Today’s plan was to continue the ridgeline traverse starting from Rudrapayag to Chirbhattiya seperating the Mandakini and Alaknanda river valleys. We had a peaceful and comfy night in the guest room of our host at Dungri village. The lady of the house woke us up with a cup of hot chai.
We kindly refused breakfast and we’re on our way. We crossed a first pass just above Dungri village at 2400m where a nice path contoured below the ridgeline. The trail turned North into a serene pine forest traversing the valley slope high above the road below. The initially clear trail eventually faded out in the forest making us a climb up steeply to a water pipe (supply to village) higher up.
There was a narrow trail next to the water pipe which was sometimes landslides making us scramble along the steep valley slope holding onto the pipe. We eventually got to a road near the village of Ghengar near a small pass crossing. We found a dhaba and after a solid 2 hour traverse along a narrow trail we’re ready for breakfast.
We had chowmin, egg burger, black chai and cream buns till the tummies were full. We bought some oranges for on the way. We now got onto a clear trail that climbed up and followed the ridgeline above till the scenic hamlet of Sanknyana. A friendly lady offered us tea with biscuits and small oranges. The late morning sun finally made it through the misty morning.
We enjoyed basking in the warm sun rays on the rooftop. The lady offered us food which we kindly denied as we just had breakfast. We continued along a nice path taking us through a small saddle pass near the next hamlet of Maithana. From here the path got us to a touristic temple bordered with hundreds of bells. Many locals were visiting the mandir which even had a few small dhabas.
The path continued behind the temple contouring around a small peak to the Saundakhal pass, the third one in a row today. From here the path contours around the next peak on the ridgeline to the Dwarikhal pass. From here We slightly descend towards the road side village of Saklana. A local insisted to stop for a tea break but we decided to move on in the interest of time.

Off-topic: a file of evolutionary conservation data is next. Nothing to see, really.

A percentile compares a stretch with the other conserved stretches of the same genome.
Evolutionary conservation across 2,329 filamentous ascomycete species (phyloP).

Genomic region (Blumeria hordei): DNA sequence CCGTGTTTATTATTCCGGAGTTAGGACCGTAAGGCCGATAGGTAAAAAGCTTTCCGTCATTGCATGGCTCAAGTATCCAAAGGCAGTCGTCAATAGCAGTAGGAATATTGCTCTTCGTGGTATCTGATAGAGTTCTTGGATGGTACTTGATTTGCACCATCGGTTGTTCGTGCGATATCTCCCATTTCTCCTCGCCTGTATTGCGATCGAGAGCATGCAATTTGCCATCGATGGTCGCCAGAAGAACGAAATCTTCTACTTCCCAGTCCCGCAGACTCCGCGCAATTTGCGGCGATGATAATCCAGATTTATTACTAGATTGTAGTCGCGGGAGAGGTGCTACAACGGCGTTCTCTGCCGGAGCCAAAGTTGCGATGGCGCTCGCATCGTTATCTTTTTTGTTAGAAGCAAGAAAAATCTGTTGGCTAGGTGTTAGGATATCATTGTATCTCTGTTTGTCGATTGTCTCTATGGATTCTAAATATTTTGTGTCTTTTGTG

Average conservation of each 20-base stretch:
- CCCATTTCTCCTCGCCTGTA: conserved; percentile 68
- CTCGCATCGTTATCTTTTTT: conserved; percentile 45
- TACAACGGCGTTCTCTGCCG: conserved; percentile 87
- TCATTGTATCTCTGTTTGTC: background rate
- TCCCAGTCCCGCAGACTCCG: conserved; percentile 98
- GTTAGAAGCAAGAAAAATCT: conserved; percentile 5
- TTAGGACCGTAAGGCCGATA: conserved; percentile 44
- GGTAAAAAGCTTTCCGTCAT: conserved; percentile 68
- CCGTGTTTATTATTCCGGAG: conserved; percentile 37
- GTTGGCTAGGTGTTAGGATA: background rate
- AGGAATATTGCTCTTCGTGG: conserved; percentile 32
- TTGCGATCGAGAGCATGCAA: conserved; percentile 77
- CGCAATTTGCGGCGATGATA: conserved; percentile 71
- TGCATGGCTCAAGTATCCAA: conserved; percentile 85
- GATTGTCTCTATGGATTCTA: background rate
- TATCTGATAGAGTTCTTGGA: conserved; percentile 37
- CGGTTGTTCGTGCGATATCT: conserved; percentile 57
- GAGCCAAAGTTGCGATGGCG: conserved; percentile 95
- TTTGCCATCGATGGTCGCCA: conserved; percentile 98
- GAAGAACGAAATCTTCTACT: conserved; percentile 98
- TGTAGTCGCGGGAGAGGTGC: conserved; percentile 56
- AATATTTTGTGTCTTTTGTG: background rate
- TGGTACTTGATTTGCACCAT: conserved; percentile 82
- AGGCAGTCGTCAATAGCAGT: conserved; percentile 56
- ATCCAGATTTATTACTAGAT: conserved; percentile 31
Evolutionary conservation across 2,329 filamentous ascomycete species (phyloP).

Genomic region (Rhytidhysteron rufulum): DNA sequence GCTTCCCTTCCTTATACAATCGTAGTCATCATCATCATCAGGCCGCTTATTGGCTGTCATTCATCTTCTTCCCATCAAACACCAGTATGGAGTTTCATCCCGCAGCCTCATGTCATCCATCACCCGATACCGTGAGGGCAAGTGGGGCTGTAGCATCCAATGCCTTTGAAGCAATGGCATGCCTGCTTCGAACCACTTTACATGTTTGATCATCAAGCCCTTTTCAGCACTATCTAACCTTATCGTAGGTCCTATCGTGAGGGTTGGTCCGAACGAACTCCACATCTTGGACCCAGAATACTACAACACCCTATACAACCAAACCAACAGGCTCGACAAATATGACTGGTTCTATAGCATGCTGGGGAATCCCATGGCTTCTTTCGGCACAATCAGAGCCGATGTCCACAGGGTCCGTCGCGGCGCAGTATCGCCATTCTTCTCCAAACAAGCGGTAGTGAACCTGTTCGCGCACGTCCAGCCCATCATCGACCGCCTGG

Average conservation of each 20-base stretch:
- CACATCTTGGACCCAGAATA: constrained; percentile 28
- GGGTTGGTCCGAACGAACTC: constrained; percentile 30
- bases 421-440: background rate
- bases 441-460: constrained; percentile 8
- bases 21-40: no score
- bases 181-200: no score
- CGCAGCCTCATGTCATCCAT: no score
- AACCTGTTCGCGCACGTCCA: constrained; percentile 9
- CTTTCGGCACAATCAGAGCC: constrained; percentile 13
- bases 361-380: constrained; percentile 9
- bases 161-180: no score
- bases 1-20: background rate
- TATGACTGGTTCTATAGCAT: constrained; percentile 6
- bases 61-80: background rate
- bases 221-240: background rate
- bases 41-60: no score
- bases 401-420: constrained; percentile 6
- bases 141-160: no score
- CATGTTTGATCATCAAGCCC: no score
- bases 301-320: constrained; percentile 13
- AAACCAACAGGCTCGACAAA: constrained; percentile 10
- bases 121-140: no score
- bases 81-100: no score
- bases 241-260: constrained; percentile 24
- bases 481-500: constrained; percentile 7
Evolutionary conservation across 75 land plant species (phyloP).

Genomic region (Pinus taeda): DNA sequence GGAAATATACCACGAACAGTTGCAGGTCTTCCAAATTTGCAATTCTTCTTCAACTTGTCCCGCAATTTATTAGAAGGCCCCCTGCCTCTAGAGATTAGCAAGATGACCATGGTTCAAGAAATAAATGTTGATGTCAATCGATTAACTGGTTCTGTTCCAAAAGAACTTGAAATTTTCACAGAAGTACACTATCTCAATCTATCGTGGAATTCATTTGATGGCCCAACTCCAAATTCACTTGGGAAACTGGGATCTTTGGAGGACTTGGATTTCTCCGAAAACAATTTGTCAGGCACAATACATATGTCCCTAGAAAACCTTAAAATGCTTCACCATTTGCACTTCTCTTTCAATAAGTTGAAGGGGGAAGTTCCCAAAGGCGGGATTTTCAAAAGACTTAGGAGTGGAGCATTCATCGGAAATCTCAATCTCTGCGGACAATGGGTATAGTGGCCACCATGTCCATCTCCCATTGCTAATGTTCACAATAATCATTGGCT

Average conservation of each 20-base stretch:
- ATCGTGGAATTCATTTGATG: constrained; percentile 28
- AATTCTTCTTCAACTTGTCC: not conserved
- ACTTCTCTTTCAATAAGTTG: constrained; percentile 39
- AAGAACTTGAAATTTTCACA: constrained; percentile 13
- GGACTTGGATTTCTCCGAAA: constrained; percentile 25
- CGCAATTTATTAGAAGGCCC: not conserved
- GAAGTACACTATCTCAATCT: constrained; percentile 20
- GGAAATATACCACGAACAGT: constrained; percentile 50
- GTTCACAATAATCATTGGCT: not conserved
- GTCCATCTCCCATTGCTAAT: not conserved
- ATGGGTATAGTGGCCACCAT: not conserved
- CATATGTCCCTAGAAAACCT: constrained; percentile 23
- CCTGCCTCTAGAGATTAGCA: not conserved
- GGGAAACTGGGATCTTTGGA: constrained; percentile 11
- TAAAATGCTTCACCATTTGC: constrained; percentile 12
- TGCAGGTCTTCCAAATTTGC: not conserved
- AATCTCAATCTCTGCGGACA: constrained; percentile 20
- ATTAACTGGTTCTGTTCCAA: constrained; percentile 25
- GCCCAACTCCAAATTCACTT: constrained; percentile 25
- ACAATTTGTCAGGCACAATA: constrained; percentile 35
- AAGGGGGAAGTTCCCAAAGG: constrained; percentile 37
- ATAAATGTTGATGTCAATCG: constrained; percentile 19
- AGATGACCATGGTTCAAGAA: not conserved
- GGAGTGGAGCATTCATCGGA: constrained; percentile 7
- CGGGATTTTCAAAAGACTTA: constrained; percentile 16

From here we enter a forest region marked as green on the map. We entered a lush green valley where we had to climb up 500m across a next pass. The initially wide rock path became a frequented trail climbing up steeply and finally nearly faded out near a deserted dwelling in ruins. From here the trail got clear again climbing steeply up on the grass slope above across the pass.
We now descended along a clear path into the opposite valley through two dwellings until the road side village of Agar. Beautiful green / yellow mustard farmlands bordered the picturesque settlement. We took a short snack break in a small road side shop before climbing up to our target of the day – Chirbhattiya, a village near the Chirpatya Khal, an important road connection between Alaknanda and Mandakini river valleys.
The path climbed up steadily from Agar into the forest ascending above the farmlands of the neighboring villages. We initially proceeded as per the Survey map until the trail took a wrong turn and got us scrambling up a steep slope to the ridgeline above instead of contouring up to our destination. Sampath my co trekker was low on energy and we took a few breaks while climbing.
Just before the top we got onto a nice wide trail that took us straight to Chirbhattiya. Meanwhile the skies were turning dark with frequent thundering . We rushed ahead afraid we would get caught in cold rain at this higher altitude. We reached the Chirpatya Khal while the sun was beautifully setting in the West as the skies in the East were turning darker.
We got into a small road side dhaba and snuggled around a wood burner. A cold wind was blowing across the road pass. We ordered dinner and finally the flood gates of heavens opened – a big hazel shower turned the road white. Not feeling like sleeping in the cold rain we got a cosy warm room on top of the dhaba for 100 bucks. We ended the evening with candlelight black tea and cream rolls.